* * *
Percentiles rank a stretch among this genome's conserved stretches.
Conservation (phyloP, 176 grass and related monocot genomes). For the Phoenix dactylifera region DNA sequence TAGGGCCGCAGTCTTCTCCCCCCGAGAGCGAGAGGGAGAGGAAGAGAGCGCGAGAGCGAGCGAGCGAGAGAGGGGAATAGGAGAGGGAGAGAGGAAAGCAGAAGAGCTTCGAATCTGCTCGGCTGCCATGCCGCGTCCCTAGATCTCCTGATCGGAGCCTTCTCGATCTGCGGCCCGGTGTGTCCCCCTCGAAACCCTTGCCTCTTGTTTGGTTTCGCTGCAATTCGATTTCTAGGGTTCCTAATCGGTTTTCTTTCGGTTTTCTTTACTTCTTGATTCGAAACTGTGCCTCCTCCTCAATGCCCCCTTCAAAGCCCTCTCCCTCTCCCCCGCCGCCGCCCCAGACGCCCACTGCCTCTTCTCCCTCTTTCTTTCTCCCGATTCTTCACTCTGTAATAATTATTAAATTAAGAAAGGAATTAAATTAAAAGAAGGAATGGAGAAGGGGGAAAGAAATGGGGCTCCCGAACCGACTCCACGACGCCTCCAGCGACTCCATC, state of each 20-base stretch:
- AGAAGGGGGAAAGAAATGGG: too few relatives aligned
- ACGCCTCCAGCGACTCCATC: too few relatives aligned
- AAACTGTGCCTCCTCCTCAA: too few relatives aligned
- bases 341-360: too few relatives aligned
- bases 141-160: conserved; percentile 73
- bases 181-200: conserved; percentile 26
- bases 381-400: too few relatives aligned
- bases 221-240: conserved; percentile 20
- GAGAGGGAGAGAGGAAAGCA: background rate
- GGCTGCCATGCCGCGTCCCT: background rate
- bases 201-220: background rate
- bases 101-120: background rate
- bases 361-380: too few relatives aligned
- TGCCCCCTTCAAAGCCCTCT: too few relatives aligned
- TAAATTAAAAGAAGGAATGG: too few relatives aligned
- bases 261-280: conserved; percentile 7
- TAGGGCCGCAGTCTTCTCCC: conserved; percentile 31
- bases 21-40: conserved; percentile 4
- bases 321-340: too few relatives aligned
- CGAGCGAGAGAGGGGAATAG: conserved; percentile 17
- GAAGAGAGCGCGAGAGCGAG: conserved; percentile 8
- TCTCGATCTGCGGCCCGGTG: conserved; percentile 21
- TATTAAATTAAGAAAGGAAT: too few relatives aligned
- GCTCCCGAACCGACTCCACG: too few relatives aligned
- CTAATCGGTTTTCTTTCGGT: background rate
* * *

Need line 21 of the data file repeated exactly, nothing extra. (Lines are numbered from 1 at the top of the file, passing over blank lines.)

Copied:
- bases 321-340: too few relatives aligned